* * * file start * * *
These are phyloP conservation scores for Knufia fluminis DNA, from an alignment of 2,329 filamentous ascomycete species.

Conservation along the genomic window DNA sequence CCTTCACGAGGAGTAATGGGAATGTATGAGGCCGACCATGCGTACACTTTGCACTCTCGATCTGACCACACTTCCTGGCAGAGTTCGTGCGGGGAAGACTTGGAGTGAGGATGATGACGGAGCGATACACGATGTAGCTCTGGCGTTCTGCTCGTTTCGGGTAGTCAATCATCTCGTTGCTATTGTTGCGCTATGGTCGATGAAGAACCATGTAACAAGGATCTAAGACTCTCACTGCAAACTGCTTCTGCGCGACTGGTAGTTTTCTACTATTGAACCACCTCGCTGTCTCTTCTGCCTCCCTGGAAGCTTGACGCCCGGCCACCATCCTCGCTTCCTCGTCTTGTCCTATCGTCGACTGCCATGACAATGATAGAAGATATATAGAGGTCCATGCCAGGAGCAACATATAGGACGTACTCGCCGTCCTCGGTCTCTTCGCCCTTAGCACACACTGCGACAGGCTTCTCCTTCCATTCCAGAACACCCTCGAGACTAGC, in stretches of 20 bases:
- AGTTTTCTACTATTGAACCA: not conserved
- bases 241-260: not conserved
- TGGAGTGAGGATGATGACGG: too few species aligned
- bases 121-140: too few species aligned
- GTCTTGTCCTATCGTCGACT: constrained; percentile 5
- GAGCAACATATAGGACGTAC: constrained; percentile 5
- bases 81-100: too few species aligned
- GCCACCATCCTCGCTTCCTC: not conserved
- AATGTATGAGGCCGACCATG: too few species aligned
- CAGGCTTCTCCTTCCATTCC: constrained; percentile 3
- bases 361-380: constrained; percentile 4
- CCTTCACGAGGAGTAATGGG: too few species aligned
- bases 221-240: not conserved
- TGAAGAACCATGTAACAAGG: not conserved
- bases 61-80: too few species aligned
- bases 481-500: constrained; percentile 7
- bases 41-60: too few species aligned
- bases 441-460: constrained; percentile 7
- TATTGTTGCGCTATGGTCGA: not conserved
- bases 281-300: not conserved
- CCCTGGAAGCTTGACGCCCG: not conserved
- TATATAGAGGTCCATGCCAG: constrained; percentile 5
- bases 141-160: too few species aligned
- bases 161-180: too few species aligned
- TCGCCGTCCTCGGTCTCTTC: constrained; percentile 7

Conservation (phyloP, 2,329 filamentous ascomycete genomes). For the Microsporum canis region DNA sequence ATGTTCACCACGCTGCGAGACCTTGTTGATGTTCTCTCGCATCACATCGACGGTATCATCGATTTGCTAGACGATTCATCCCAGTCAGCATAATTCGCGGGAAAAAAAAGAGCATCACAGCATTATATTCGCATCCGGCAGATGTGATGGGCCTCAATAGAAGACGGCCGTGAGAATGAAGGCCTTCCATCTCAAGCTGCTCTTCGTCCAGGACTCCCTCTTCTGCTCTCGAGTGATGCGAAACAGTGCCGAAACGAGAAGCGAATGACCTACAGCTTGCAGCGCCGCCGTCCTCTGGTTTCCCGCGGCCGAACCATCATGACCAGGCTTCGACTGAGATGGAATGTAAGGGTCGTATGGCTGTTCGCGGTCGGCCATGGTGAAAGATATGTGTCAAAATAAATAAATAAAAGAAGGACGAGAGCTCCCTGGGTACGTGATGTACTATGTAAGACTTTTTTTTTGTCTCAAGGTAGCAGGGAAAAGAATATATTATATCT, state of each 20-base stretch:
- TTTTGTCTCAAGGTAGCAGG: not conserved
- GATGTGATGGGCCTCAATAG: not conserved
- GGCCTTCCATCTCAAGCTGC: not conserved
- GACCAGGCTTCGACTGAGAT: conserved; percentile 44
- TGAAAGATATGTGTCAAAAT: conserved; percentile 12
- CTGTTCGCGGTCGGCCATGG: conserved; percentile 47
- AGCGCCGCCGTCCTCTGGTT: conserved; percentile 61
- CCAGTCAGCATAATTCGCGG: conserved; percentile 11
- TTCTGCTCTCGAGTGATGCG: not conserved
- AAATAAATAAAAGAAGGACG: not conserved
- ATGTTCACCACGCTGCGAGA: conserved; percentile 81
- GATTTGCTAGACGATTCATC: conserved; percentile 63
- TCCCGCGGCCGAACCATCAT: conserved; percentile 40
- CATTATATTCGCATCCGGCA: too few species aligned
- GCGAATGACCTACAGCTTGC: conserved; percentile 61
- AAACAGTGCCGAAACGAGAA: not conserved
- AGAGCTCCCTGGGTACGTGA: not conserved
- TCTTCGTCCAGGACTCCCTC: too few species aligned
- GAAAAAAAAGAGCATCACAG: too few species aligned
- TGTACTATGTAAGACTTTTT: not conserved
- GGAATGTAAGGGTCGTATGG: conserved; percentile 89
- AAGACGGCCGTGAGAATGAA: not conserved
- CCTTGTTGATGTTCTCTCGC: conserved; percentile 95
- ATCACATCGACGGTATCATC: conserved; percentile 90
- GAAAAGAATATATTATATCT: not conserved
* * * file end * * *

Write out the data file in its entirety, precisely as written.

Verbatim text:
These are phyloP conservation scores for Knufia fluminis DNA, from an alignment of 2,329 filamentous ascomycete species.

Conservation along the genomic window DNA sequence CCTTCACGAGGAGTAATGGGAATGTATGAGGCCGACCATGCGTACACTTTGCACTCTCGATCTGACCACACTTCCTGGCAGAGTTCGTGCGGGGAAGACTTGGAGTGAGGATGATGACGGAGCGATACACGATGTAGCTCTGGCGTTCTGCTCGTTTCGGGTAGTCAATCATCTCGTTGCTATTGTTGCGCTATGGTCGATGAAGAACCATGTAACAAGGATCTAAGACTCTCACTGCAAACTGCTTCTGCGCGACTGGTAGTTTTCTACTATTGAACCACCTCGCTGTCTCTTCTGCCTCCCTGGAAGCTTGACGCCCGGCCACCATCCTCGCTTCCTCGTCTTGTCCTATCGTCGACTGCCATGACAATGATAGAAGATATATAGAGGTCCATGCCAGGAGCAACATATAGGACGTACTCGCCGTCCTCGGTCTCTTCGCCCTTAGCACACACTGCGACAGGCTTCTCCTTCCATTCCAGAACACCCTCGAGACTAGC, in stretches of 20 bases:
- AGTTTTCTACTATTGAACCA: not conserved
- bases 241-260: not conserved
- TGGAGTGAGGATGATGACGG: too few species aligned
- bases 121-140: too few species aligned
- GTCTTGTCCTATCGTCGACT: constrained; percentile 5
- GAGCAACATATAGGACGTAC: constrained; percentile 5
- bases 81-100: too few species aligned
- GCCACCATCCTCGCTTCCTC: not conserved
- AATGTATGAGGCCGACCATG: too few species aligned
- CAGGCTTCTCCTTCCATTCC: constrained; percentile 3
- bases 361-380: constrained; percentile 4
- CCTTCACGAGGAGTAATGGG: too few species aligned
- bases 221-240: not conserved
- TGAAGAACCATGTAACAAGG: not conserved
- bases 61-80: too few species aligned
- bases 481-500: constrained; percentile 7
- bases 41-60: too few species aligned
- bases 441-460: constrained; percentile 7
- TATTGTTGCGCTATGGTCGA: not conserved
- bases 281-300: not conserved
- CCCTGGAAGCTTGACGCCCG: not conserved
- TATATAGAGGTCCATGCCAG: constrained; percentile 5
- bases 141-160: too few species aligned
- bases 161-180: too few species aligned
- TCGCCGTCCTCGGTCTCTTC: constrained; percentile 7

Conservation (phyloP, 2,329 filamentous ascomycete genomes). For the Microsporum canis region DNA sequence ATGTTCACCACGCTGCGAGACCTTGTTGATGTTCTCTCGCATCACATCGACGGTATCATCGATTTGCTAGACGATTCATCCCAGTCAGCATAATTCGCGGGAAAAAAAAGAGCATCACAGCATTATATTCGCATCCGGCAGATGTGATGGGCCTCAATAGAAGACGGCCGTGAGAATGAAGGCCTTCCATCTCAAGCTGCTCTTCGTCCAGGACTCCCTCTTCTGCTCTCGAGTGATGCGAAACAGTGCCGAAACGAGAAGCGAATGACCTACAGCTTGCAGCGCCGCCGTCCTCTGGTTTCCCGCGGCCGAACCATCATGACCAGGCTTCGACTGAGATGGAATGTAAGGGTCGTATGGCTGTTCGCGGTCGGCCATGGTGAAAGATATGTGTCAAAATAAATAAATAAAAGAAGGACGAGAGCTCCCTGGGTACGTGATGTACTATGTAAGACTTTTTTTTTGTCTCAAGGTAGCAGGGAAAAGAATATATTATATCT, state of each 20-base stretch:
- TTTTGTCTCAAGGTAGCAGG: not conserved
- GATGTGATGGGCCTCAATAG: not conserved
- GGCCTTCCATCTCAAGCTGC: not conserved
- GACCAGGCTTCGACTGAGAT: conserved; percentile 44
- TGAAAGATATGTGTCAAAAT: conserved; percentile 12
- CTGTTCGCGGTCGGCCATGG: conserved; percentile 47
- AGCGCCGCCGTCCTCTGGTT: conserved; percentile 61
- CCAGTCAGCATAATTCGCGG: conserved; percentile 11
- TTCTGCTCTCGAGTGATGCG: not conserved
- AAATAAATAAAAGAAGGACG: not conserved
- ATGTTCACCACGCTGCGAGA: conserved; percentile 81
- GATTTGCTAGACGATTCATC: conserved; percentile 63
- TCCCGCGGCCGAACCATCAT: conserved; percentile 40
- CATTATATTCGCATCCGGCA: too few species aligned
- GCGAATGACCTACAGCTTGC: conserved; percentile 61
- AAACAGTGCCGAAACGAGAA: not conserved
- AGAGCTCCCTGGGTACGTGA: not conserved
- TCTTCGTCCAGGACTCCCTC: too few species aligned
- GAAAAAAAAGAGCATCACAG: too few species aligned
- TGTACTATGTAAGACTTTTT: not conserved
- GGAATGTAAGGGTCGTATGG: conserved; percentile 89
- AAGACGGCCGTGAGAATGAA: not conserved
- CCTTGTTGATGTTCTCTCGC: conserved; percentile 95
- ATCACATCGACGGTATCATC: conserved; percentile 90
- GAAAAGAATATATTATATCT: not conserved